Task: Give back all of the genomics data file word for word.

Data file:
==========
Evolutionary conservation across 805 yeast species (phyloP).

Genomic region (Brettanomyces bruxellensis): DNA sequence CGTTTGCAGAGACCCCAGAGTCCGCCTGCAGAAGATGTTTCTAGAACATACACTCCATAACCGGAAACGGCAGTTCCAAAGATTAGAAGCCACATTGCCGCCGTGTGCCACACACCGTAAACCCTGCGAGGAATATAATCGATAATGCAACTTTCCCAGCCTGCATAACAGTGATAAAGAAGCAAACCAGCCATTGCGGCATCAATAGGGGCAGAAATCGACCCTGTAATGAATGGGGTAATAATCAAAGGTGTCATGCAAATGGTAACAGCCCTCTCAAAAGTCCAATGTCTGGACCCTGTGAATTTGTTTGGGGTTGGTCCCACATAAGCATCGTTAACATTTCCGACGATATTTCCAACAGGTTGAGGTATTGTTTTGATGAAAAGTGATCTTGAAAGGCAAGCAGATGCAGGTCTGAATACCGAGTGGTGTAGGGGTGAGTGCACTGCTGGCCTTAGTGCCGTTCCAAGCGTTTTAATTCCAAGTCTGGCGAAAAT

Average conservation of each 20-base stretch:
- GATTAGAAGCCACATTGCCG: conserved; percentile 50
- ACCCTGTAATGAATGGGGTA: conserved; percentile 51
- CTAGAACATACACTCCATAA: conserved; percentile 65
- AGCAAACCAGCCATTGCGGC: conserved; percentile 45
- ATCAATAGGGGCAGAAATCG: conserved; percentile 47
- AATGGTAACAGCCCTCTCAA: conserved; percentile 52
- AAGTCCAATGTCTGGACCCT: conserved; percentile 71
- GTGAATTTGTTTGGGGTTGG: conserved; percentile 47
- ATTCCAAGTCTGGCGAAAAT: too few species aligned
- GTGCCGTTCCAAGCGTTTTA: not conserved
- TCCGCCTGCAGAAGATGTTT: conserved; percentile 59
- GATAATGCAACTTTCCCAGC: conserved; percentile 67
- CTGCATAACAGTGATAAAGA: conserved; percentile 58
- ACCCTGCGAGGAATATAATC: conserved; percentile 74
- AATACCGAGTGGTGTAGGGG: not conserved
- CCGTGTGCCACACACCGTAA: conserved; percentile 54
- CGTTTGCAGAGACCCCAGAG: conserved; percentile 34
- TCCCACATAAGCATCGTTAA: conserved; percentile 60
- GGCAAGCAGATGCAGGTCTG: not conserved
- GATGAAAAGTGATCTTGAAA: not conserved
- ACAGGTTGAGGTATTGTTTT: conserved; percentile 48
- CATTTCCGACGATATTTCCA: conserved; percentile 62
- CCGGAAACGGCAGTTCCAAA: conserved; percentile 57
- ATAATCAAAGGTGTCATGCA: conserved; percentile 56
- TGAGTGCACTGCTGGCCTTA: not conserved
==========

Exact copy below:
Evolutionary conservation across 805 yeast species (phyloP).

Genomic region (Brettanomyces bruxellensis): DNA sequence CGTTTGCAGAGACCCCAGAGTCCGCCTGCAGAAGATGTTTCTAGAACATACACTCCATAACCGGAAACGGCAGTTCCAAAGATTAGAAGCCACATTGCCGCCGTGTGCCACACACCGTAAACCCTGCGAGGAATATAATCGATAATGCAACTTTCCCAGCCTGCATAACAGTGATAAAGAAGCAAACCAGCCATTGCGGCATCAATAGGGGCAGAAATCGACCCTGTAATGAATGGGGTAATAATCAAAGGTGTCATGCAAATGGTAACAGCCCTCTCAAAAGTCCAATGTCTGGACCCTGTGAATTTGTTTGGGGTTGGTCCCACATAAGCATCGTTAACATTTCCGACGATATTTCCAACAGGTTGAGGTATTGTTTTGATGAAAAGTGATCTTGAAAGGCAAGCAGATGCAGGTCTGAATACCGAGTGGTGTAGGGGTGAGTGCACTGCTGGCCTTAGTGCCGTTCCAAGCGTTTTAATTCCAAGTCTGGCGAAAAT

Average conservation of each 20-base stretch:
- GATTAGAAGCCACATTGCCG: conserved; percentile 50
- ACCCTGTAATGAATGGGGTA: conserved; percentile 51
- CTAGAACATACACTCCATAA: conserved; percentile 65
- AGCAAACCAGCCATTGCGGC: conserved; percentile 45
- ATCAATAGGGGCAGAAATCG: conserved; percentile 47
- AATGGTAACAGCCCTCTCAA: conserved; percentile 52
- AAGTCCAATGTCTGGACCCT: conserved; percentile 71
- GTGAATTTGTTTGGGGTTGG: conserved; percentile 47
- ATTCCAAGTCTGGCGAAAAT: too few species aligned
- GTGCCGTTCCAAGCGTTTTA: not conserved
- TCCGCCTGCAGAAGATGTTT: conserved; percentile 59
- GATAATGCAACTTTCCCAGC: conserved; percentile 67
- CTGCATAACAGTGATAAAGA: conserved; percentile 58
- ACCCTGCGAGGAATATAATC: conserved; percentile 74
- AATACCGAGTGGTGTAGGGG: not conserved
- CCGTGTGCCACACACCGTAA: conserved; percentile 54
- CGTTTGCAGAGACCCCAGAG: conserved; percentile 34
- TCCCACATAAGCATCGTTAA: conserved; percentile 60
- GGCAAGCAGATGCAGGTCTG: not conserved
- GATGAAAAGTGATCTTGAAA: not conserved
- ACAGGTTGAGGTATTGTTTT: conserved; percentile 48
- CATTTCCGACGATATTTCCA: conserved; percentile 62
- CCGGAAACGGCAGTTCCAAA: conserved; percentile 57
- ATAATCAAAGGTGTCATGCA: conserved; percentile 56
- TGAGTGCACTGCTGGCCTTA: not conserved